A Voice for the Innocent Bystanders
To the House of Collateral Damage: Centuries of Civilian Dead.|
William La Riche.
Seven Stories Press, 2008.
128 pages, $17.95 (paperback).
World War II did not
into monsters. The monster
is always there
in each of us.
We somewhere find,
we have committed
and hushed up.
("Where the Monster has his Residence")
William La Riche's multi-part, book-length poem To The House of Collateral Damage tours humanity's bloody history, moving back and forth across the past to create a collage of woe-filled remembrance. The poem directly addresses Thomas Pfeffer, child of a German-Jewish refugee and a Dutch-Jewish woman who was only seven years old when he was gassed at Auschwitz. In attempting to explain this unexplainable act to young Thomas, La Riche recounts the acts of violence peoples and nations have committed against each other, from the Inquisition and the Trail of Tears through World War II to the Armenian genocide, Vietnam, the Arab-Israeli conflict, and September 11th.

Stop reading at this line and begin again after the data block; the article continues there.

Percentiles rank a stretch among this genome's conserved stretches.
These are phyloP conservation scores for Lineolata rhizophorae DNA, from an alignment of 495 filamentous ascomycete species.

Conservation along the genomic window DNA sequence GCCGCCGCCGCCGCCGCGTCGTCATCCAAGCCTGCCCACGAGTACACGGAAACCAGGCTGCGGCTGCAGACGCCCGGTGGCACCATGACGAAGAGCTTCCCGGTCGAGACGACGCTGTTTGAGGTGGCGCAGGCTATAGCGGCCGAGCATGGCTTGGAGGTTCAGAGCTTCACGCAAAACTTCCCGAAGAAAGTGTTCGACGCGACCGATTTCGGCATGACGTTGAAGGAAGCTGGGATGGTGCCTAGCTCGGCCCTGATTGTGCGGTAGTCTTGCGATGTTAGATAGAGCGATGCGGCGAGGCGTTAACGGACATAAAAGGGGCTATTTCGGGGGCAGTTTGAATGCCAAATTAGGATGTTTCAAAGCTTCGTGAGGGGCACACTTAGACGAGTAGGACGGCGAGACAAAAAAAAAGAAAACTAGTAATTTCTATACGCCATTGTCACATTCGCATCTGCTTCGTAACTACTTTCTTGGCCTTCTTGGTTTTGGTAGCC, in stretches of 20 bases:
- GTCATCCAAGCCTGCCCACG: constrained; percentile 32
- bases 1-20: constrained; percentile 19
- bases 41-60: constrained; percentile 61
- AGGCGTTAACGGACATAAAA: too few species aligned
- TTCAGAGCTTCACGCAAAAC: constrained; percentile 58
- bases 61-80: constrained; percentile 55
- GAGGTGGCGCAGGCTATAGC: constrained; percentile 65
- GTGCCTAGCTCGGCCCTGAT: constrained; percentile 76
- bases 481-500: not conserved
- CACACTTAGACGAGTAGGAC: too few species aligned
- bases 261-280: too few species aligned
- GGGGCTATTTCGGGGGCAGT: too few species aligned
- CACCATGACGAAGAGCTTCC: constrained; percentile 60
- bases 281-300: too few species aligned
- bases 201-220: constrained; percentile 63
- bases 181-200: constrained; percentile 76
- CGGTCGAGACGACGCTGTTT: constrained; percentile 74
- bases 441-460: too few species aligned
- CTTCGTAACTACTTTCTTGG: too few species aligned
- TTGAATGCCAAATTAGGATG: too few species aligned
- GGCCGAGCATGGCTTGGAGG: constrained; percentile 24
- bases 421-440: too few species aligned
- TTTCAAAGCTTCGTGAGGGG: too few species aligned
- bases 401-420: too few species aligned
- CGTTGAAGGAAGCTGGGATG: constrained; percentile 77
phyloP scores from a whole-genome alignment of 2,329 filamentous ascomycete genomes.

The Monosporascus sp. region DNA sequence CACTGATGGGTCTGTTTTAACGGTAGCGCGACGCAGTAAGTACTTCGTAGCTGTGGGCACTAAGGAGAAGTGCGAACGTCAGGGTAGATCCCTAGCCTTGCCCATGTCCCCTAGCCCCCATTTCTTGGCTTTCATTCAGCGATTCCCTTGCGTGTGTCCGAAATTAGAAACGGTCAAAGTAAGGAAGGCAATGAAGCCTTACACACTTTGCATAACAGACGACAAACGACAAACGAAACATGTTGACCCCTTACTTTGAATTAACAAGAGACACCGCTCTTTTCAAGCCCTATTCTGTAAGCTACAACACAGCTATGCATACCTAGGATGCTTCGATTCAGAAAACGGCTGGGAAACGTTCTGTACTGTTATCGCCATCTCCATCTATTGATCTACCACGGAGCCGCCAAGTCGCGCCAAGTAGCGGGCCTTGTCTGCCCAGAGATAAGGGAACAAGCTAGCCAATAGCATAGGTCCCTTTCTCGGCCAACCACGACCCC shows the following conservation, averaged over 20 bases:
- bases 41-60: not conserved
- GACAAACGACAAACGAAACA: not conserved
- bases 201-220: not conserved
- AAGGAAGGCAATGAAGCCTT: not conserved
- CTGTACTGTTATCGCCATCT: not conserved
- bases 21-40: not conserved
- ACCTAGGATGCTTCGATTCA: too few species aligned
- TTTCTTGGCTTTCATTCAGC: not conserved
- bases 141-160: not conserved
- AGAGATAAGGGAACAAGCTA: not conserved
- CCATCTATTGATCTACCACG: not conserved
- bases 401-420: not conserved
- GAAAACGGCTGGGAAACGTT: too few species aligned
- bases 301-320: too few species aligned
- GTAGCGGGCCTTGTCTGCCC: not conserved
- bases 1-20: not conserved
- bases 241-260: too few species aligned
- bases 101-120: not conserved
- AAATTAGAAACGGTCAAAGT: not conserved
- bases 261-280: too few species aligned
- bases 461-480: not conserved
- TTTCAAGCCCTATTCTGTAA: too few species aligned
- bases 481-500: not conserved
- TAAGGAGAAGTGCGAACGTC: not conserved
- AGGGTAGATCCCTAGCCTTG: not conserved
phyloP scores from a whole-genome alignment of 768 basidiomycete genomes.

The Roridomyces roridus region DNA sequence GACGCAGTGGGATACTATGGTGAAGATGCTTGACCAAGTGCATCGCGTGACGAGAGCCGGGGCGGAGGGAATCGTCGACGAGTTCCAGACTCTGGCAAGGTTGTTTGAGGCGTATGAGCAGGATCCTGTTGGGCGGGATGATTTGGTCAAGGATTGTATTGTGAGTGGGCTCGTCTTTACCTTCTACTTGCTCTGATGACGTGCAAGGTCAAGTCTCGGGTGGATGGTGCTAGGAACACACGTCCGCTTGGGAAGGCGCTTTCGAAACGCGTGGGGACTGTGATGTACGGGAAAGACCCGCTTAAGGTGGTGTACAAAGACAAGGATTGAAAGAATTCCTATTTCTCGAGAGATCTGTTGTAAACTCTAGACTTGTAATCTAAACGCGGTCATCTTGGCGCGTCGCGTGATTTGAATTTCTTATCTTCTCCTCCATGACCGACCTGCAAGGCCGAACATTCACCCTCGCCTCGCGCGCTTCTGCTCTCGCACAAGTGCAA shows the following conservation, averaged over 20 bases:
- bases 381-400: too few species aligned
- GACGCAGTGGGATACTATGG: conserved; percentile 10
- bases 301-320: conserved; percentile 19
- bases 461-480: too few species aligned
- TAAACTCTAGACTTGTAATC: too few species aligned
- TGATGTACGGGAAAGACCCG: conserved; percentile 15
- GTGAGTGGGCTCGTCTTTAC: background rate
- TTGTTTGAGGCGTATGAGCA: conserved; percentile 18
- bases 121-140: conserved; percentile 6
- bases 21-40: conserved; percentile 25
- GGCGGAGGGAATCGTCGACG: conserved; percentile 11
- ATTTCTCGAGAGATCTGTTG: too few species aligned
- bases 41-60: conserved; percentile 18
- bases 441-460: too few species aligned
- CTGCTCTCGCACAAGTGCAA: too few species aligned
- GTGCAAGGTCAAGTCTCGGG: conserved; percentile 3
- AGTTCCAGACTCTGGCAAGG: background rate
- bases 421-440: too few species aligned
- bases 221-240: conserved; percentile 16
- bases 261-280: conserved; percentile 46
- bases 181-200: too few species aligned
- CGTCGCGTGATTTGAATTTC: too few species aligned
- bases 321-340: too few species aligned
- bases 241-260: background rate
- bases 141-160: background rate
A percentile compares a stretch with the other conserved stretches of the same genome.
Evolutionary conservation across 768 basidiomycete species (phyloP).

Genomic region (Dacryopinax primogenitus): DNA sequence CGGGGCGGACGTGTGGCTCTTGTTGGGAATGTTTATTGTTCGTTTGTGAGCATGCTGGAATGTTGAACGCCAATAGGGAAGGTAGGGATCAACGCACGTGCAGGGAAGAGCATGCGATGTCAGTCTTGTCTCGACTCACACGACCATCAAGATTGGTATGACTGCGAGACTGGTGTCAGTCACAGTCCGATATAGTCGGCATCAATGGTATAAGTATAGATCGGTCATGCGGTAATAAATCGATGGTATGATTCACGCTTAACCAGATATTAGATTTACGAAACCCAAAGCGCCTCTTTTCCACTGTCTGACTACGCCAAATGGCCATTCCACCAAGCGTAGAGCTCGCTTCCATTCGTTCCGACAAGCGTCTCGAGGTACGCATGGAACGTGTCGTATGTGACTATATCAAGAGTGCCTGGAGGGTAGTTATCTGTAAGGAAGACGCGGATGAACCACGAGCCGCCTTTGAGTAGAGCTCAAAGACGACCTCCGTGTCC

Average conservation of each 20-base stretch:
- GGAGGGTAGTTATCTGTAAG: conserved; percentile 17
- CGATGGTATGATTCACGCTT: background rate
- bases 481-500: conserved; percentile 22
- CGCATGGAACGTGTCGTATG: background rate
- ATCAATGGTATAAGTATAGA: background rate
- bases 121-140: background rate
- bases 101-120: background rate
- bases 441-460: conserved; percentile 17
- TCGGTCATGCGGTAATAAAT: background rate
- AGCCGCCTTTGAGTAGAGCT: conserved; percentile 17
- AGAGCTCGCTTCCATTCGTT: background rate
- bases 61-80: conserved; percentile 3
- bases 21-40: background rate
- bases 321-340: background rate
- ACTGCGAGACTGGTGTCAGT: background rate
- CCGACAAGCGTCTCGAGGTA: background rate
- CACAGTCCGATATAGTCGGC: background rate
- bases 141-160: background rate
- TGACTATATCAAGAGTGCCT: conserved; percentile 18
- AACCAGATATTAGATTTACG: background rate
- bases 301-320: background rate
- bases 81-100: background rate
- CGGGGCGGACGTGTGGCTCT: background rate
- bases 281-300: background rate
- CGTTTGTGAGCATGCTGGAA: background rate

Often focusing on small acts of courage or defiance and the individuals caught in the midst of these larger conflicts, To The House of Collateral Damage attempts to make readers see the real people shrouded behind the accumulated numbers of dead these wars generated, to help us "make / the leap of empathy / into the suffering of each / other." Because LaRiche recounts events across time and continents, a historical time line or glossary explaining some of the names and events mentioned in the poem would be helpful to less informed readers. While the poem can be prosaic at times, almost like an extended essay turned into verse, LaRiche's drive and passion for those usually ignored who have been trapped by global violence makes To The House of Collateral Damage a haunting and compelling work.